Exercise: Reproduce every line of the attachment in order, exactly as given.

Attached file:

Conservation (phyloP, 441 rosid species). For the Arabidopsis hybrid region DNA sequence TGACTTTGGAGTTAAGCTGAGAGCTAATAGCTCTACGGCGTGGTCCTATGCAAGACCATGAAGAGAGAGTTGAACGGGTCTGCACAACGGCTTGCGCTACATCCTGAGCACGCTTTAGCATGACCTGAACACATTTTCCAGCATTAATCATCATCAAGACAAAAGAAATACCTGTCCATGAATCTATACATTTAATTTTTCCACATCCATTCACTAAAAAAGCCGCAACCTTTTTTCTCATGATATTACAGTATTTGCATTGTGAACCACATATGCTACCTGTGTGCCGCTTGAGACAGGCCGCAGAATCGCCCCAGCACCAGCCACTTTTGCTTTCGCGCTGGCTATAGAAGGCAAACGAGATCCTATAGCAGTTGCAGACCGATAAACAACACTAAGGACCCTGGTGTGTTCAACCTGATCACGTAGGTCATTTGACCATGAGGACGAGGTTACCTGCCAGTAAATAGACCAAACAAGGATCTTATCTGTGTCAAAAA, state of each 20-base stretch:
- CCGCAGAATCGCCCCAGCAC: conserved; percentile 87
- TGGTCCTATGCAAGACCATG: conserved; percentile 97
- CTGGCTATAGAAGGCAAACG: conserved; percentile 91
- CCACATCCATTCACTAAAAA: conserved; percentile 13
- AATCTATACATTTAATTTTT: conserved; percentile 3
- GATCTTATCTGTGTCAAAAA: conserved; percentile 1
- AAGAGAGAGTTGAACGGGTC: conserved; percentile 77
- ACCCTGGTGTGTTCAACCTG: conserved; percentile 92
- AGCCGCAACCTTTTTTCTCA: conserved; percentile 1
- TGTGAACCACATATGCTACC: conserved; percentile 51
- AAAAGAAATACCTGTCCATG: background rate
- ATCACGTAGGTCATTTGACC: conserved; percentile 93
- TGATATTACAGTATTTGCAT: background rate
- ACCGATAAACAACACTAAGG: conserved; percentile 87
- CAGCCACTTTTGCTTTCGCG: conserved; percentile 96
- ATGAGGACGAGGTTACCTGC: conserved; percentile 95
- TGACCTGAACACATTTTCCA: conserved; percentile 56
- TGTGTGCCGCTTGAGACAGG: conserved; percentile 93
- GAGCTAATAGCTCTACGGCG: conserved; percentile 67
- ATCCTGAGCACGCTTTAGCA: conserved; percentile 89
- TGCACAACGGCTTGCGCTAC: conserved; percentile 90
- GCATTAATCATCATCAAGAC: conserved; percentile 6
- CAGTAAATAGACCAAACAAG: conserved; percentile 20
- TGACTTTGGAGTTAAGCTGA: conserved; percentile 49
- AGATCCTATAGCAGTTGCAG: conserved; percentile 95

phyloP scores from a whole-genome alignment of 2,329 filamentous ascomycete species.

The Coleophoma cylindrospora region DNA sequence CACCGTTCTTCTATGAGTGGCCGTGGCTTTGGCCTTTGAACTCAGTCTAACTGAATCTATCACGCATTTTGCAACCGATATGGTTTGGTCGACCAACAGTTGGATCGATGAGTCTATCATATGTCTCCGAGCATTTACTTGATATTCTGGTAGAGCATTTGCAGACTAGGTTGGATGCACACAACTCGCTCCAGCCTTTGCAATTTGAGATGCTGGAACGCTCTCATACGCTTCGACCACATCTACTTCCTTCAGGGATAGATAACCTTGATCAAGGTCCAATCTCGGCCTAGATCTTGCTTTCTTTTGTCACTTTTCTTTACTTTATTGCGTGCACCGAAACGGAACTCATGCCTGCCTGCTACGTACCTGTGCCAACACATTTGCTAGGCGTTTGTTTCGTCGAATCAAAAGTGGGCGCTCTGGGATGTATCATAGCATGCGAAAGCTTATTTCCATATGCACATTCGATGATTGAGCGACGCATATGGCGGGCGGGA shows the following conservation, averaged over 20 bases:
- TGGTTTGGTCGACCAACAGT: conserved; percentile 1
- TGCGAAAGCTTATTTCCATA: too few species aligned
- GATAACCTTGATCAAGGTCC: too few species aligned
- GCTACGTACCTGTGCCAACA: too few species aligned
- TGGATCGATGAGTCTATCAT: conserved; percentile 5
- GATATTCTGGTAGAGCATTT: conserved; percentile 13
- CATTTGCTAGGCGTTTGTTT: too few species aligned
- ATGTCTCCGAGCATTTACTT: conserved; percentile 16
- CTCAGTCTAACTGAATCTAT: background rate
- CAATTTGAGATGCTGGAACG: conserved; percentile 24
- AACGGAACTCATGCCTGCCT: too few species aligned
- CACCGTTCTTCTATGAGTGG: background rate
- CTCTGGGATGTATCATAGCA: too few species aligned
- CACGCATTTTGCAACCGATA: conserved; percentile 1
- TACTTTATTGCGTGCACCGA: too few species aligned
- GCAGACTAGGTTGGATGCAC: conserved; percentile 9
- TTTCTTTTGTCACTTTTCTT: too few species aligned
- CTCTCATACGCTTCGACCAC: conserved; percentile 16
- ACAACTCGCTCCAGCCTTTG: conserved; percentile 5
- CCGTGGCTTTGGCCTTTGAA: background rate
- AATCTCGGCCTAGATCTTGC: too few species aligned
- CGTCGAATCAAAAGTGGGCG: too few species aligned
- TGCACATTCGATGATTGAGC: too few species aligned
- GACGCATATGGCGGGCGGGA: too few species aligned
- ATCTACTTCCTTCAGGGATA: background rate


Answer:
Conservation (phyloP, 441 rosid species). For the Arabidopsis hybrid region DNA sequence TGACTTTGGAGTTAAGCTGAGAGCTAATAGCTCTACGGCGTGGTCCTATGCAAGACCATGAAGAGAGAGTTGAACGGGTCTGCACAACGGCTTGCGCTACATCCTGAGCACGCTTTAGCATGACCTGAACACATTTTCCAGCATTAATCATCATCAAGACAAAAGAAATACCTGTCCATGAATCTATACATTTAATTTTTCCACATCCATTCACTAAAAAAGCCGCAACCTTTTTTCTCATGATATTACAGTATTTGCATTGTGAACCACATATGCTACCTGTGTGCCGCTTGAGACAGGCCGCAGAATCGCCCCAGCACCAGCCACTTTTGCTTTCGCGCTGGCTATAGAAGGCAAACGAGATCCTATAGCAGTTGCAGACCGATAAACAACACTAAGGACCCTGGTGTGTTCAACCTGATCACGTAGGTCATTTGACCATGAGGACGAGGTTACCTGCCAGTAAATAGACCAAACAAGGATCTTATCTGTGTCAAAAA, state of each 20-base stretch:
- CCGCAGAATCGCCCCAGCAC: conserved; percentile 87
- TGGTCCTATGCAAGACCATG: conserved; percentile 97
- CTGGCTATAGAAGGCAAACG: conserved; percentile 91
- CCACATCCATTCACTAAAAA: conserved; percentile 13
- AATCTATACATTTAATTTTT: conserved; percentile 3
- GATCTTATCTGTGTCAAAAA: conserved; percentile 1
- AAGAGAGAGTTGAACGGGTC: conserved; percentile 77
- ACCCTGGTGTGTTCAACCTG: conserved; percentile 92
- AGCCGCAACCTTTTTTCTCA: conserved; percentile 1
- TGTGAACCACATATGCTACC: conserved; percentile 51
- AAAAGAAATACCTGTCCATG: background rate
- ATCACGTAGGTCATTTGACC: conserved; percentile 93
- TGATATTACAGTATTTGCAT: background rate
- ACCGATAAACAACACTAAGG: conserved; percentile 87
- CAGCCACTTTTGCTTTCGCG: conserved; percentile 96
- ATGAGGACGAGGTTACCTGC: conserved; percentile 95
- TGACCTGAACACATTTTCCA: conserved; percentile 56
- TGTGTGCCGCTTGAGACAGG: conserved; percentile 93
- GAGCTAATAGCTCTACGGCG: conserved; percentile 67
- ATCCTGAGCACGCTTTAGCA: conserved; percentile 89
- TGCACAACGGCTTGCGCTAC: conserved; percentile 90
- GCATTAATCATCATCAAGAC: conserved; percentile 6
- CAGTAAATAGACCAAACAAG: conserved; percentile 20
- TGACTTTGGAGTTAAGCTGA: conserved; percentile 49
- AGATCCTATAGCAGTTGCAG: conserved; percentile 95

phyloP scores from a whole-genome alignment of 2,329 filamentous ascomycete species.

The Coleophoma cylindrospora region DNA sequence CACCGTTCTTCTATGAGTGGCCGTGGCTTTGGCCTTTGAACTCAGTCTAACTGAATCTATCACGCATTTTGCAACCGATATGGTTTGGTCGACCAACAGTTGGATCGATGAGTCTATCATATGTCTCCGAGCATTTACTTGATATTCTGGTAGAGCATTTGCAGACTAGGTTGGATGCACACAACTCGCTCCAGCCTTTGCAATTTGAGATGCTGGAACGCTCTCATACGCTTCGACCACATCTACTTCCTTCAGGGATAGATAACCTTGATCAAGGTCCAATCTCGGCCTAGATCTTGCTTTCTTTTGTCACTTTTCTTTACTTTATTGCGTGCACCGAAACGGAACTCATGCCTGCCTGCTACGTACCTGTGCCAACACATTTGCTAGGCGTTTGTTTCGTCGAATCAAAAGTGGGCGCTCTGGGATGTATCATAGCATGCGAAAGCTTATTTCCATATGCACATTCGATGATTGAGCGACGCATATGGCGGGCGGGA shows the following conservation, averaged over 20 bases:
- TGGTTTGGTCGACCAACAGT: conserved; percentile 1
- TGCGAAAGCTTATTTCCATA: too few species aligned
- GATAACCTTGATCAAGGTCC: too few species aligned
- GCTACGTACCTGTGCCAACA: too few species aligned
- TGGATCGATGAGTCTATCAT: conserved; percentile 5
- GATATTCTGGTAGAGCATTT: conserved; percentile 13
- CATTTGCTAGGCGTTTGTTT: too few species aligned
- ATGTCTCCGAGCATTTACTT: conserved; percentile 16
- CTCAGTCTAACTGAATCTAT: background rate
- CAATTTGAGATGCTGGAACG: conserved; percentile 24
- AACGGAACTCATGCCTGCCT: too few species aligned
- CACCGTTCTTCTATGAGTGG: background rate
- CTCTGGGATGTATCATAGCA: too few species aligned
- CACGCATTTTGCAACCGATA: conserved; percentile 1
- TACTTTATTGCGTGCACCGA: too few species aligned
- GCAGACTAGGTTGGATGCAC: conserved; percentile 9
- TTTCTTTTGTCACTTTTCTT: too few species aligned
- CTCTCATACGCTTCGACCAC: conserved; percentile 16
- ACAACTCGCTCCAGCCTTTG: conserved; percentile 5
- CCGTGGCTTTGGCCTTTGAA: background rate
- AATCTCGGCCTAGATCTTGC: too few species aligned
- CGTCGAATCAAAAGTGGGCG: too few species aligned
- TGCACATTCGATGATTGAGC: too few species aligned
- GACGCATATGGCGGGCGGGA: too few species aligned
- ATCTACTTCCTTCAGGGATA: background rate